Thursday, 10 September 2015

How China’s Yuan Devaluation Affects Us All

After China unexpectedly devalued its currency last week, City analysts shrugged and said: “It’s August.” But China’s move represented the largest yuan depreciation for 20 years; and the ripples may yet be felt thousands of miles away. So what difference will it make to the rest of the world?

1. China’s devaluation may be best seen as a distress signal from Beijing – in which case the world’s second-largest economy may be far weaker than official figures suggests. If its economy really is much weaker, it would be alarming for any company hoping to export to China. China will remain a vast market; but it may not be quite such a one-way bet as some analysts have suggested.

2. China has been trying to shift from being a vast factory producing cut-price consumer goods for the rest of the world. With Chinese wages rising, making its products less competitive China’s Asian rivals, such as Indonesia and South Korea, will compete even harder in response; and the result may be a reduction in price of Chinese-made goods.

3. China’s demand for natural resources has been supporting the price of oil in recent years. So fears that China’s economy is in trouble tend to undermine oil prices – and that probably means cheaper petrol. In coming months, weak Chinese demand could force down the cost of many commodities, from oil to iron ore.

4. Central bankers in the US and the UK have been issuing warnings for months that, with growth strengthening, they are preparing to start pushing up interest rates, however, if the cheaper yuan cuts the price of imports, this will undermine inflation, which is already low; and could delay a rate rise. A renewed bout of market turbulence as global investors assess the implications of China’s decision could have the same effect.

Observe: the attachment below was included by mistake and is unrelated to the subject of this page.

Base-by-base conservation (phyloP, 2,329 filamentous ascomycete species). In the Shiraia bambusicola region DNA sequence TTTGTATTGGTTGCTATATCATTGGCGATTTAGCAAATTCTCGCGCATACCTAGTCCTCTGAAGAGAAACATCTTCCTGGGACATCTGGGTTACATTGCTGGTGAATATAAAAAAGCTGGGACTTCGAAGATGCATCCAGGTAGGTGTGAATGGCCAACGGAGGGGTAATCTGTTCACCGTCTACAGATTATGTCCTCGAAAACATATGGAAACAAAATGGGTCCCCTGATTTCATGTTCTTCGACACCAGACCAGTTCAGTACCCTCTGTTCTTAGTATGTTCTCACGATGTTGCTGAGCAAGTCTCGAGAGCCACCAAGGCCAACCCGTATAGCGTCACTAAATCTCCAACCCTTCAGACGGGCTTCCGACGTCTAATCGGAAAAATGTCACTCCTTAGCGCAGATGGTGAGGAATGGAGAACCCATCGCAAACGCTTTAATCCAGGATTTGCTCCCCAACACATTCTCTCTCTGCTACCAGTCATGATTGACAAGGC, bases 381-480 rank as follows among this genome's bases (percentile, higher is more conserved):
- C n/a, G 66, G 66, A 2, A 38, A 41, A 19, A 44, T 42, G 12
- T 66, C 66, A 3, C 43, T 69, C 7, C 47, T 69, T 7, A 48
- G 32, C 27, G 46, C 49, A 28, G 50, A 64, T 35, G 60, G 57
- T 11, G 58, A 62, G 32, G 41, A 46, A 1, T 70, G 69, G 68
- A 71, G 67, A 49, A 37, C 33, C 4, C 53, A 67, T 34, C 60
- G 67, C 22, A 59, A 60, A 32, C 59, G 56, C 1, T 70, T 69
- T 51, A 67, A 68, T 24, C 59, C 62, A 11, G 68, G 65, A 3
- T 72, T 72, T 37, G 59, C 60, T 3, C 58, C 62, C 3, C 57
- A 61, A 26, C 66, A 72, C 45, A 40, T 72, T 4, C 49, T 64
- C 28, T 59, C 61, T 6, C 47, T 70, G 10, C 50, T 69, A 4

5. In the short term, lower-than-expected borrowing costs will benefit indebted consumers in the west. But some believe China’s decision is evidence of a lack of demand in the global economy, which will unleash deflation and undermine consumer spending. If a fresh downturn does come, central bankers have little ammunition left to tackle it, since interest rates in the US, the UK and Europe are already on the floor.

6. Australia has experienced an impressive economic boom in recent years on the back of selling natural resources, including coal and iron ore, to its Asian neighbors, and China accounts for more than a quarter of its exports. So weakness in the Chinese economy is bad news for Australia.

7. If the Chinese devaluation does bring deflation to the global economy, the most vulnerable countries will be those that are heavily in debt – because while wages and profits fall in a deflationary period, the value of debts remains fixed, making them harder to service (to pay interest on). Greece, for example, is already suffering deflation after repeated cuts in wages and benefits as the government tries to balance the books, and if it worsens, that will only make its huge debts even harder to service.

8. Beijing’s move was offered as part of measures to open up its financial system, and allow foreign exchange markets more say over the value of the yuan. However, if Beijing allows the yuan to decline further it could cause a currency war, in which the world’s big trading blocs face off.

For now, a 4% devaluation in the yuan is more of a hairline crack in the world economic order than a seismic shift; but policymakers will be weighing up its consequences long after they return from their summer break.

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